Dixieland Rhythm Kings Riverside RLP 2504 (10” Vinyl LP; out of print)
Dixieland Rhythm Kings: Jazz in Retrospect Riverside RLP 12 – 289 (Vinyl LP; out of print)
Dixieland Rhythm Kings: Two Beat Bash Jazztone J 1273 (Vinyl LP; out of print. Reverse by Tony Parenti)
Golden State Jazz Band: Alive and at Bay Stomp Off SOS 1006 (Vinyl LP; out of print)
Patrice Hahn and Tony Marcus: Leftover Dreams Tuxedo Records/CD Baby
Clancy Hayes: Swingin’ Minstrel Good Time Jazz 10050 – 2
Paul Mehling: Classic Jazz (cassette; no label or catalog number)
Buddy Lee: Buddy Banjo Buddy Records 6 (Vinyl LP; out of print)
George Lewis and Turk Murphy at Newport Verve MGV 8232 (Vinyl LP; out of print)
Bob Mielke’s Bearcats: Live at the Sail’N 1958 Arhoolie 1099 (Vinyl LP; out of print)
Turk Murphy Favorites Good Time Jazz CD 60611
Turk Murphy Favorites Vol. 2 Good Time Jazz FCD 60 – 026
Turk Murphy Jazz Band: In Hollywood San Francisco Traditional Jazz Foundation CD 102
Turk Murphy: Music For Losers Verve MGV 1013 (Vinyl LP; out of print)
New Orleans Stomp (2 CDs) Jasmine JASCD 461 (Includes three tracks from Verve “George Lewis and Turk Murphy at Newport”).
Dick Oxtot’s Golden Age Jazz Band: Down In Honky Tonk Town Arhoolie 4010 (Vinyl LP; out of print)
Dick Oxtot’s Golden Age Jazz Band with Diane Holmes Arhoolie 4007 (Vinyl LP; out of print)
Bob Schulz’s Frisco Jazz Band Jazzology JCD 206
Bob Schulz’s Frisco Jazz Band: Everything Is Peaches Down In Georgia GHB BCD 406
Bob Scobey’s Band Verve MGV 1001 (Vinyl LP; out of print).
Bob Scobey: Beauty And The Beat RCA Victor LPM 1344 (Vinyl LP; out of print).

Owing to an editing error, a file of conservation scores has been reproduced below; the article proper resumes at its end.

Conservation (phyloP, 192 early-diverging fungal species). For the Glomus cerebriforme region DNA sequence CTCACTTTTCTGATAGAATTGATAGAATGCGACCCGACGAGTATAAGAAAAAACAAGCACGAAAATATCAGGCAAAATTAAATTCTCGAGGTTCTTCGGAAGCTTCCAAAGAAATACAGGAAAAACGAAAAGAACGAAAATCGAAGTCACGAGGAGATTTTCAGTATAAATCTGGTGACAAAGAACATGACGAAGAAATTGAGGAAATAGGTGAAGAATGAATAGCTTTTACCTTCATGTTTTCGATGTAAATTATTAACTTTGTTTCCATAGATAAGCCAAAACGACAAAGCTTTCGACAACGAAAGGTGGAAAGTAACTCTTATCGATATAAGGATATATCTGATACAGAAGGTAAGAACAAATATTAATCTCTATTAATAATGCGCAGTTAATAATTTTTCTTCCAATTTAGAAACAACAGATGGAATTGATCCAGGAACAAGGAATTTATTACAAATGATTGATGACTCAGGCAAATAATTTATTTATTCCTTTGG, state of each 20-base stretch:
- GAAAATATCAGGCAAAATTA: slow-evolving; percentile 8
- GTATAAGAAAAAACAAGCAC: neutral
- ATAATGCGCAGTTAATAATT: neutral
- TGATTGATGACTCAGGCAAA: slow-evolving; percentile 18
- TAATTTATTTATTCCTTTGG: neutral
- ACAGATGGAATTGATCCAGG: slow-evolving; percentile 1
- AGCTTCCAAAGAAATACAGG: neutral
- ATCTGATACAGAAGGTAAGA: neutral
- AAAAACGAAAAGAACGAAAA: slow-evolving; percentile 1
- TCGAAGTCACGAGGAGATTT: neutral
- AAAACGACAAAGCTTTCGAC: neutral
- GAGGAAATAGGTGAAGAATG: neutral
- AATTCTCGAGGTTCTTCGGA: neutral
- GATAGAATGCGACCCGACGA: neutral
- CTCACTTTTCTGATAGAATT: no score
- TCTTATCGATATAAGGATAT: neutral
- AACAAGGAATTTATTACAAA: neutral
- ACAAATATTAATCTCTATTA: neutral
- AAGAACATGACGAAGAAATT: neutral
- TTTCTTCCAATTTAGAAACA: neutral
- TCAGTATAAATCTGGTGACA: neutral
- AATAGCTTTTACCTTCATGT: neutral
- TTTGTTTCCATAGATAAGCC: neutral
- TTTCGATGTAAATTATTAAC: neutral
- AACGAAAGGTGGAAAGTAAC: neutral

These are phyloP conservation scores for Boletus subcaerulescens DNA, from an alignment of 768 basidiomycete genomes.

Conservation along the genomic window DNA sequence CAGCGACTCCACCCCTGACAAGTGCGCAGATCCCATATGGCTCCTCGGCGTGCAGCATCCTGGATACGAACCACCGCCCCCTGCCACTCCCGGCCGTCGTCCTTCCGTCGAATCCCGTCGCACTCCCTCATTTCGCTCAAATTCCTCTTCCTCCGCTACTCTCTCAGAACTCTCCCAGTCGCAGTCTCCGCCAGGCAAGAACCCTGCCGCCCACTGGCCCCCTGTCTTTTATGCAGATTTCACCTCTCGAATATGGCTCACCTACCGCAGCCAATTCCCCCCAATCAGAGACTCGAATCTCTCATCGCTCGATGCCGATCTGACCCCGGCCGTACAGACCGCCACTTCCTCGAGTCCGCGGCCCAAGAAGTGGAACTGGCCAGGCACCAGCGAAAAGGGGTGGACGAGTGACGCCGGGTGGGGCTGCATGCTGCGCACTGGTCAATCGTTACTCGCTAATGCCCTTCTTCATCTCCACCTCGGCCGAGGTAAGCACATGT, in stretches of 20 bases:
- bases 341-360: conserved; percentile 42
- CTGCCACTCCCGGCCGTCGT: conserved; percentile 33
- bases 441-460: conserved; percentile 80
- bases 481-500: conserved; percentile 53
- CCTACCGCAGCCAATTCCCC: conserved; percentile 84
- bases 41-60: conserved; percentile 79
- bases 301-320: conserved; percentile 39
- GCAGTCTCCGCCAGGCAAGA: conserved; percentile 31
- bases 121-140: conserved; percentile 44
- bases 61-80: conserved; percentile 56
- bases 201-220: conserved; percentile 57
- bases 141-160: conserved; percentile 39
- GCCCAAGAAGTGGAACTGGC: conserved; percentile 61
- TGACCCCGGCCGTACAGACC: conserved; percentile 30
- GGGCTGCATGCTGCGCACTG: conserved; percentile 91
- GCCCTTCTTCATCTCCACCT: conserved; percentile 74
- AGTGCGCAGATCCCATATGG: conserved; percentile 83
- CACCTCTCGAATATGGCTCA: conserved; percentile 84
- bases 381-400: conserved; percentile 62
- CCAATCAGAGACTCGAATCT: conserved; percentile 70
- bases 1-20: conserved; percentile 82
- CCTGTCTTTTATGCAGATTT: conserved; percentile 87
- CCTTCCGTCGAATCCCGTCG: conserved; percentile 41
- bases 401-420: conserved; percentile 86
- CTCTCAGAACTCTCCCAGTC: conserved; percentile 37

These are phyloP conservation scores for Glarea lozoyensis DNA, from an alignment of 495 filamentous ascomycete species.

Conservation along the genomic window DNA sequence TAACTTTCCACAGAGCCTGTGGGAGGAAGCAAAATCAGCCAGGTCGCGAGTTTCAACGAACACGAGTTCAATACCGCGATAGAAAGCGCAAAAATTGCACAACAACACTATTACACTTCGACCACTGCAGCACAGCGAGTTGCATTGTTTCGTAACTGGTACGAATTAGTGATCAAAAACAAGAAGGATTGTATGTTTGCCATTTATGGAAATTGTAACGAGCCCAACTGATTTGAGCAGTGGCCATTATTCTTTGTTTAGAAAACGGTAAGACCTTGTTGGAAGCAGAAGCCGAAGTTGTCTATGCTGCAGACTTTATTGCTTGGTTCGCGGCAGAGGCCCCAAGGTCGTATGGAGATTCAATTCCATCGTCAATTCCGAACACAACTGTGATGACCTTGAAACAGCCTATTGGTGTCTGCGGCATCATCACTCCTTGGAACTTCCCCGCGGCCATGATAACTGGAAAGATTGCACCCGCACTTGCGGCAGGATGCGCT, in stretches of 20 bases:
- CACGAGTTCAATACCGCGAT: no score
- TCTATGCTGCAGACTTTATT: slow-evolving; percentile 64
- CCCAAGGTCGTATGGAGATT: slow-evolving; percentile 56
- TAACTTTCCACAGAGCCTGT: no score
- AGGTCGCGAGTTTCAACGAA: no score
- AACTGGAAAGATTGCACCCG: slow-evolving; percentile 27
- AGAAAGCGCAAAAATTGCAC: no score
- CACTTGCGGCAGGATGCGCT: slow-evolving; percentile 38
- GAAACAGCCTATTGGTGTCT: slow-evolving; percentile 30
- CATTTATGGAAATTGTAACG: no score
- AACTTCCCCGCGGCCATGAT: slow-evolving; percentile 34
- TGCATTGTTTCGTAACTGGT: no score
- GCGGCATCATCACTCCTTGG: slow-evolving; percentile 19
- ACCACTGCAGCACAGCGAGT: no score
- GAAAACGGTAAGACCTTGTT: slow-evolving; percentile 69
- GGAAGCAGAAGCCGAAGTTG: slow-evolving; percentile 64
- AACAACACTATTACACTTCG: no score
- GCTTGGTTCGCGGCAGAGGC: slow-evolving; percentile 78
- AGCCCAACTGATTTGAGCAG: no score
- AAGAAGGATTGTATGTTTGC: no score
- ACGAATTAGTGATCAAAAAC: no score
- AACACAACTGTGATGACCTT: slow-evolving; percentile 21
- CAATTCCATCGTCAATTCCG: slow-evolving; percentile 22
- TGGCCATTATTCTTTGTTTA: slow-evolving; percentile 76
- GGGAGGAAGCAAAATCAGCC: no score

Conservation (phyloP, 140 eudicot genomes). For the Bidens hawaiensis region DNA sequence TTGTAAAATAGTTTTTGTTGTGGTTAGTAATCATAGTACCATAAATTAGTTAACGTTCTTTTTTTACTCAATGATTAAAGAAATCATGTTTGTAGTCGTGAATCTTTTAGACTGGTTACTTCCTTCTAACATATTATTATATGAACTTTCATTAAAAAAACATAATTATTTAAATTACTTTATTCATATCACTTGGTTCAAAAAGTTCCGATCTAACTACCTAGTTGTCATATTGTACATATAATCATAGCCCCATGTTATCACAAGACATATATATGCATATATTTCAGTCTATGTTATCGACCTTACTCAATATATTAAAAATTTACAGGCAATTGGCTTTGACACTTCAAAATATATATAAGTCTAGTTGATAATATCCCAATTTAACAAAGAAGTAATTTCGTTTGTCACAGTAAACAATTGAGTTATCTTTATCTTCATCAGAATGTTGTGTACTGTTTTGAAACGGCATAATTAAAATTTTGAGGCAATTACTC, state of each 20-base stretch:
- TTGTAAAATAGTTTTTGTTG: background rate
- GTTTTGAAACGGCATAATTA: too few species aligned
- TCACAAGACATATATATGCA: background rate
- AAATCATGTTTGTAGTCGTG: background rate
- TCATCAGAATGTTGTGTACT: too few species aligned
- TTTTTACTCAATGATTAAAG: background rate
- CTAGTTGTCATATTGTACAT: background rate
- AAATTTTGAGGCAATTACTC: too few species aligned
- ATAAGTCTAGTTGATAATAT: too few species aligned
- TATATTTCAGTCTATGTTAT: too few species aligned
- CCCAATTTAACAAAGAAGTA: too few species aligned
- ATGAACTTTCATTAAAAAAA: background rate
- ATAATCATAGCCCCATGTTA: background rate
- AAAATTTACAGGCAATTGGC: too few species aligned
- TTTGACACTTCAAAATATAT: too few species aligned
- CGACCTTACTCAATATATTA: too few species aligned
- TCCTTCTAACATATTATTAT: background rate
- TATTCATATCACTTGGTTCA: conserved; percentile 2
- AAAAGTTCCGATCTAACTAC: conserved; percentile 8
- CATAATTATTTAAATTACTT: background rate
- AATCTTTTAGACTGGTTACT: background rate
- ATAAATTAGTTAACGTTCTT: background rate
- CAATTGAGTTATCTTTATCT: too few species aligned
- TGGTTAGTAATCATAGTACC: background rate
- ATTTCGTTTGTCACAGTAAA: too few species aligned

Bob Scobey: Bourbon Street MGV 1009 Verve (Vinyl LP; out of print).
Bob Scobey: Direct From San Francisco Good Time Jazz CD 12023 – 2
Bob Scobey: Frisco Jazz ’56 (2 CDs) Jasmine CD 496 (includes all tracks from Direct From San Francisco, Bob Scobey’s Band, The San Francisco Jazz Of Bob Scobey and Beauty And The Beat).
Bob Scobey: The San Francisco Jazz of Bob Scobey Verve MGV 1011 (Vinyl LP; out of print).
Bob Scobey: Scobey and Clancy Good Time Jazz CD 12009 – 2
Bob Scobey’s Frisco Band with Clancy Hayes Good Time Jazz CD 12006 – 2
The Unheard Bob Scobey 1950 – 1957 GHB BCD 285
The Great Bob Scobey and his Frisco Band Vol. 1 Jazzology JCD 275
The Great Bob Scobey and his Frisco Band Vol. 2 Jazzology JCD 285
Clute, Peter; Goggin, Jim: The Great Jazz Revival. San Rafael, CA., 1994. Donna Ewald Publishing.
Clute, Cedric; Clute, Peter; Goggin, Jim: Meet Me at McGoon’s. Victoria, B.C., Canada 2004. Trafford Publishing.
Clute, Peter; Goggin, Jim: The Great Jazz Revival. San Rafael, CA., 1994. Donna Ewald Publishing.
Ginell, Cary: Hot Jazz For Sale: Hollywood’s Jazz Man Record Shop. Los Angeles, Self-published, 2010.
Goggin, Jim: Some Jazz Friends, Vol. 2. Victoria, B.C., Canada. 2006, Trafford Publishing Co.
Goggin, Jim: Turk Murphy: Just For The Record. San Leandro, CA., 1982. San Francisco Traditional Jazz Foundation.
Leigh, James: Heaven on the Side: A Jazz Life. Los Angeles, CA, 2000 XLibris Books.
Leigh, James: Liner notes to The Unheard Bob Scobey and his Frisco Jazz Band 1950 – 1957. New Orleans, 2007. GHB BCD 285.
Steinman, Michael: The Warm Sounds of Bill Napier (1926 – 2003). Jazzlives website, Aug. 9, 2017 (see Additional Resources).
Conversations with the writer regarding Bill Napier:
Burt Bales, Bill Bardin, Bill Carroll, Kim Cusack, Mike Duffy, Everett Farey, Doug Finke, John Gill, Jim Goodwin, Bobby Gordon, Dick Hadlock, Carl Halen, Bill Hanck, Fred Higuera, Bob Hodes, Wayne Jones, Don Kinch, Jim Leigh, Carl Lunsford, Gene Mayl, Paul Mehling, Bob Mielke, Turk Murphy, Bill Napier, Bob Neighbor, Dick Oxtot, Frank Powers, Wally Rose, Larry Scala, Robbie Schlosser, Bob Schulz, Ray Skjelbred, Jim Snyder, Charles Sonnanstine, Butch Thompson, Chris Tyle, Mike Walbridge.